I am forever grateful for the generosity of Indigenous Australians who continue to welcome us onto their land despite the colonial history of the past 230 years. It is therefore in the spirit of profound respect that I acknowledge that I live, work, and write my stories on Wiradjuri land. I acknowledge elders past, present and those emerging who hold the hopes and dreams of Aboriginal Australia. I also acknowledge that this land was stolen and that it is, was and always will be Aboriginal land.


It has been raining steadily for days. The sodden earth is unable to absorb any more water and the ground is boggy underfoot. Paddocks have turned into lakes and livestock are moving to higher ground. Canola fields blaze yellow; the wheat has shot up. It looks like a bountiful season. Yet, I wonder if all this abundance could turn into a mirage should farmers be unable to harvest their crops.

Whole towns have been inundated with water this year. Months later, people are still without homes, some living in tents. There’s a housing crisis in these communities and still the rain keeps coming. Mould has stealthily invaded houses and everything feels damp to touch. Roads have become impassable. There is a feeling of despondency.

Yesterday, as I was driving through a cloudburst with my windscreen wipers working overtime, I saw flashes of a rainbow through the momentary clear screen, only to be blurred a second later. But it was enough. I kept my eye on that rainbow, remembering the covenant made between Noah and God, that never again will the whole world be flooded.

Then I see photos of droughts in England and America with lakes that have turned to dustbowls, and I am thankful for the life-giving water we have in plenitude. I remember too the last long drought we had in Australia from 2001 to 2009. Children were born and raised on farms where they had never seen rain in all their lives. Water had to be trucked into towns and plenty of farmers walked off the land. There were suicides too. At the time, it felt as if we would never see rain again.

Due to climate change, our weather is becoming increasingly unpredictable. We can’t count on seasons doing what they have always done. It will take a gargantuan effort for mother earth to keep providing for us. We all have our part to play in how things will turn out for humanity. Not one of us is free of blame for the state of the world.

I accept the challenge to change what I can: be less wasteful, want less and recycle more of our precious resources. I cannot give in to despair. Hope still springs eternal. And as I watch the rain, I think about the story of that ancient covenant and look for the rainbow ahead.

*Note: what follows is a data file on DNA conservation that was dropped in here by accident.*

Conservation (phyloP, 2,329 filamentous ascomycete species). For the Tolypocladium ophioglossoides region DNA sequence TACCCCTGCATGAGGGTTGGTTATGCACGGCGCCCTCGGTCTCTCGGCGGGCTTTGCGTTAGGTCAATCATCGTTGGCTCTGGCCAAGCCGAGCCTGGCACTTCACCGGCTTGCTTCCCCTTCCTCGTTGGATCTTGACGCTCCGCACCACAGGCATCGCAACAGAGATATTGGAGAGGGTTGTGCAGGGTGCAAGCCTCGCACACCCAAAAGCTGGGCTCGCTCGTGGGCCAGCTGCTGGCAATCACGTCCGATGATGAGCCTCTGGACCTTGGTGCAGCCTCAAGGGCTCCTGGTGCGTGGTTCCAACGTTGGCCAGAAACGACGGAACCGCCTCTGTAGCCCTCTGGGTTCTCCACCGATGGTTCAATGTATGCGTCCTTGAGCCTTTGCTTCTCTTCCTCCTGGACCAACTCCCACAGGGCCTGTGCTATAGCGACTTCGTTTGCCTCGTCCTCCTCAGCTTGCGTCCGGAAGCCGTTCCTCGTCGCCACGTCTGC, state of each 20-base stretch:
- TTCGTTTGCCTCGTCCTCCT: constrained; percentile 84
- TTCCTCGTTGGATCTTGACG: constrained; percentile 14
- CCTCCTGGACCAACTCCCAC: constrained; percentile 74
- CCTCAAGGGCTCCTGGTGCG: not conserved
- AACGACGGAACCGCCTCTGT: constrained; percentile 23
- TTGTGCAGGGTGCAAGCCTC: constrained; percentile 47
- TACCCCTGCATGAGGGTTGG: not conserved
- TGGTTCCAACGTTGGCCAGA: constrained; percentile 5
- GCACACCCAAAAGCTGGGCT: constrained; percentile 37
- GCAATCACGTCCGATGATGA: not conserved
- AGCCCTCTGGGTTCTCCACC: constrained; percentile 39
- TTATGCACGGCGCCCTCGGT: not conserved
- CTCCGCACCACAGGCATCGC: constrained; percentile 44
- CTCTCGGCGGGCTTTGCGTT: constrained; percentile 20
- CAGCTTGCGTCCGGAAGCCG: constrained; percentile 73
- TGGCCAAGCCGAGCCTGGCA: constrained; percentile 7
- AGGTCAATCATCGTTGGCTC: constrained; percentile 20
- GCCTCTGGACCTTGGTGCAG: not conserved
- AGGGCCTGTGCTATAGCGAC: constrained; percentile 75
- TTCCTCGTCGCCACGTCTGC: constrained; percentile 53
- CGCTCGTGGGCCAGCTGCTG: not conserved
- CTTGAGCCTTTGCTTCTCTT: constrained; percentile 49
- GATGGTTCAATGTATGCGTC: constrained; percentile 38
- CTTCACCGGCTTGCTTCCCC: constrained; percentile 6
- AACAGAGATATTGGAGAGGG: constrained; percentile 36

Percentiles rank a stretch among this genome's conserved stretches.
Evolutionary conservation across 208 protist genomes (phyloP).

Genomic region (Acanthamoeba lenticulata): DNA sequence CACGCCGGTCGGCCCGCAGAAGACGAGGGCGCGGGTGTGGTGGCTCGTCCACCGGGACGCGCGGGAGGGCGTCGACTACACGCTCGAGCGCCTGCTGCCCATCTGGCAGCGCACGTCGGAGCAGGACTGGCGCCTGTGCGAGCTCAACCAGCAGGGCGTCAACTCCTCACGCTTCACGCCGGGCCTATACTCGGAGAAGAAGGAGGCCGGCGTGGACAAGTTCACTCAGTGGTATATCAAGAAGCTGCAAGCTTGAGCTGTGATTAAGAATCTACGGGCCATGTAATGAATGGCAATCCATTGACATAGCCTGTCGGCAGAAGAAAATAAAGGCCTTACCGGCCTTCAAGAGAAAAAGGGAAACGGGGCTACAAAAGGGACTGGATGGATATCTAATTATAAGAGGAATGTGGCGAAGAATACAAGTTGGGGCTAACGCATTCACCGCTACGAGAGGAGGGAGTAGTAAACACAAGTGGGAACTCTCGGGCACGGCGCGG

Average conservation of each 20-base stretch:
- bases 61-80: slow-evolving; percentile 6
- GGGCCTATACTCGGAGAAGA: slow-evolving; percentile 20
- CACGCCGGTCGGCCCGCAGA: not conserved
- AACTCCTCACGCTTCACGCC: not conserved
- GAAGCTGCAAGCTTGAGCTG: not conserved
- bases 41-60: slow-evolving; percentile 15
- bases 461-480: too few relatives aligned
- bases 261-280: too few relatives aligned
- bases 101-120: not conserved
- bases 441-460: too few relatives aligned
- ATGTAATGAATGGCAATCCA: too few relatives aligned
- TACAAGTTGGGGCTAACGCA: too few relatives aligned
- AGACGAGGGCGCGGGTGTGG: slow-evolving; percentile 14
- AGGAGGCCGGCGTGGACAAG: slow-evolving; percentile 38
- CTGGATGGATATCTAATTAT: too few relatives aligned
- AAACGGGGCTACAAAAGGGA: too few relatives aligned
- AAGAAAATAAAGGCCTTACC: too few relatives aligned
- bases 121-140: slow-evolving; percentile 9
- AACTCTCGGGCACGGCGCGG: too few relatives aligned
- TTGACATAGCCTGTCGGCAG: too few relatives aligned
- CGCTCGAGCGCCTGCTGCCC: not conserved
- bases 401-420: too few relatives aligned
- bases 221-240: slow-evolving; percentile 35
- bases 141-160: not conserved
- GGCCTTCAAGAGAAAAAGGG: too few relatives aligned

Rain has washed away whole sections of country roads. Wherever I look there are potholes, thoroughfares which are no longer passable and ‘rough surface’ signs to alert drivers to the obvious. I recently punctured a tyre as I plunged into a hole much deeper than anticipated and last Thursday, a loose rock hit my windscreen leaving it with a sizable crack.

I have had ample opportunity to ponder the pothole, both real and figurative, as I white-knuckle clench the steering wheel. There have certainly been some rough rides. Last week as I drove along a dark country highway, trying to avoid both kangaroos and potholes, I suddenly found myself going over a flooded roadway. I could hear the safety ads loud and clear, ‘Do not enter floodwaters’ but it was too late. I was already deep in the water and accelerating out. The sun had dropped behind the horizon, and I was left to navigate unfamiliar, rugged roads at night.

While potholes are perilous for travellers, I find solace in the fact that we haven’t been able to bend nature to our will altogether. In the great battle between the elements and bitumen, the elements win every time.

And as I navigate the great and small potholes in my life, I draw some lessons from driving along country roads. If I am lucky to see the pothole ahead, I can always move over to the other side, as long as there is no oncoming traffic. There are often ways to mitigate the great and small disasters in life by course correcting.

Potholes make me slow down. Instead of rushing from A to B, I need to be measured and disciplined to get there safely. This is a lesson I need to learn over and over. When confronted with overwhelm, it is best to slow down and approach tasks with a well-considered plan rather than plough ahead at full speed.

Then there is the detour. At times it is well worth obeying the sign. It may take longer to get wherever I’m going but there’s a reason for the diversion. These roads are often scenic and may lead to unexpected pleasures along the way. A detour whether forced or voluntary can provide insights which otherwise could easily be missed.

I am learning to approach potholes as moments to pause and reflect. They may be an unwanted disruption, but they teach me that I can’t control everything. And ever so slowly, I am learning to accept the things I cannot change.